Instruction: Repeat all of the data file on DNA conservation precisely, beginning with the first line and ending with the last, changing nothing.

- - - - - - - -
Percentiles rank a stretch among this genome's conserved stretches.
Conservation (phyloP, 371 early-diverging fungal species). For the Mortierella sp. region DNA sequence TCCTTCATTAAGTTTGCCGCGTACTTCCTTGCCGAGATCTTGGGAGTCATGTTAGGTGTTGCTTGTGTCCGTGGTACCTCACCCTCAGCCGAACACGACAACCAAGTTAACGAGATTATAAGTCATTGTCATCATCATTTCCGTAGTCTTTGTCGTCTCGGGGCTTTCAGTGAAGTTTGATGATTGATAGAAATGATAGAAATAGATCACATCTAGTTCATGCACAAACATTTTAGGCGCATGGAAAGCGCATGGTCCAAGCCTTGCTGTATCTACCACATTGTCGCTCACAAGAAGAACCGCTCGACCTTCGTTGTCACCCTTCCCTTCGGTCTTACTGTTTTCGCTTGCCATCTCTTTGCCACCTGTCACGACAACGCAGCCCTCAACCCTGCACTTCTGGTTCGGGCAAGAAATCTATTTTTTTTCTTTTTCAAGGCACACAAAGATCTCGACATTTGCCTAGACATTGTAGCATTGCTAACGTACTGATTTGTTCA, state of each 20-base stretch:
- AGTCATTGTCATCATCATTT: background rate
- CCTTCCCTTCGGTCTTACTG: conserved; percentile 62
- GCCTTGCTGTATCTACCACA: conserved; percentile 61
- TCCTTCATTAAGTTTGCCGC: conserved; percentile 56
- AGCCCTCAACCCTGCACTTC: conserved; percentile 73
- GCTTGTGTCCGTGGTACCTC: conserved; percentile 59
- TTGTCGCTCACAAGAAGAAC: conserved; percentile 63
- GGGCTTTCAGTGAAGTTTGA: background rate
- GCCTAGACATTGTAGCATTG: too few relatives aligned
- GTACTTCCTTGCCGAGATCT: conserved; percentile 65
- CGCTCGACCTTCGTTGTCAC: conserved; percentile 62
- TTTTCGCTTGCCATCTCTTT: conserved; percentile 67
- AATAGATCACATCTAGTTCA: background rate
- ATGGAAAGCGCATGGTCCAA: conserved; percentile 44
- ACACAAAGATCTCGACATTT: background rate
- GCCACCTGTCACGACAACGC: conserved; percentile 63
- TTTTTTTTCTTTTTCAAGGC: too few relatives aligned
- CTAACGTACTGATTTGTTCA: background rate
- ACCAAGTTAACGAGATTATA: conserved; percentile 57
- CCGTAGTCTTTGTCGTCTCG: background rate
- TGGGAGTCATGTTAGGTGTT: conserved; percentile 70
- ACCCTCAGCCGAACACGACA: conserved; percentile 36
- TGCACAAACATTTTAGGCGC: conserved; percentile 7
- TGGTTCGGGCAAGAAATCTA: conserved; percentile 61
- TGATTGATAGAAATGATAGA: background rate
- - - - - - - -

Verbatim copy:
Percentiles rank a stretch among this genome's conserved stretches.
Conservation (phyloP, 371 early-diverging fungal species). For the Mortierella sp. region DNA sequence TCCTTCATTAAGTTTGCCGCGTACTTCCTTGCCGAGATCTTGGGAGTCATGTTAGGTGTTGCTTGTGTCCGTGGTACCTCACCCTCAGCCGAACACGACAACCAAGTTAACGAGATTATAAGTCATTGTCATCATCATTTCCGTAGTCTTTGTCGTCTCGGGGCTTTCAGTGAAGTTTGATGATTGATAGAAATGATAGAAATAGATCACATCTAGTTCATGCACAAACATTTTAGGCGCATGGAAAGCGCATGGTCCAAGCCTTGCTGTATCTACCACATTGTCGCTCACAAGAAGAACCGCTCGACCTTCGTTGTCACCCTTCCCTTCGGTCTTACTGTTTTCGCTTGCCATCTCTTTGCCACCTGTCACGACAACGCAGCCCTCAACCCTGCACTTCTGGTTCGGGCAAGAAATCTATTTTTTTTCTTTTTCAAGGCACACAAAGATCTCGACATTTGCCTAGACATTGTAGCATTGCTAACGTACTGATTTGTTCA, state of each 20-base stretch:
- AGTCATTGTCATCATCATTT: background rate
- CCTTCCCTTCGGTCTTACTG: conserved; percentile 62
- GCCTTGCTGTATCTACCACA: conserved; percentile 61
- TCCTTCATTAAGTTTGCCGC: conserved; percentile 56
- AGCCCTCAACCCTGCACTTC: conserved; percentile 73
- GCTTGTGTCCGTGGTACCTC: conserved; percentile 59
- TTGTCGCTCACAAGAAGAAC: conserved; percentile 63
- GGGCTTTCAGTGAAGTTTGA: background rate
- GCCTAGACATTGTAGCATTG: too few relatives aligned
- GTACTTCCTTGCCGAGATCT: conserved; percentile 65
- CGCTCGACCTTCGTTGTCAC: conserved; percentile 62
- TTTTCGCTTGCCATCTCTTT: conserved; percentile 67
- AATAGATCACATCTAGTTCA: background rate
- ATGGAAAGCGCATGGTCCAA: conserved; percentile 44
- ACACAAAGATCTCGACATTT: background rate
- GCCACCTGTCACGACAACGC: conserved; percentile 63
- TTTTTTTTCTTTTTCAAGGC: too few relatives aligned
- CTAACGTACTGATTTGTTCA: background rate
- ACCAAGTTAACGAGATTATA: conserved; percentile 57
- CCGTAGTCTTTGTCGTCTCG: background rate
- TGGGAGTCATGTTAGGTGTT: conserved; percentile 70
- ACCCTCAGCCGAACACGACA: conserved; percentile 36
- TGCACAAACATTTTAGGCGC: conserved; percentile 7
- TGGTTCGGGCAAGAAATCTA: conserved; percentile 61
- TGATTGATAGAAATGATAGA: background rate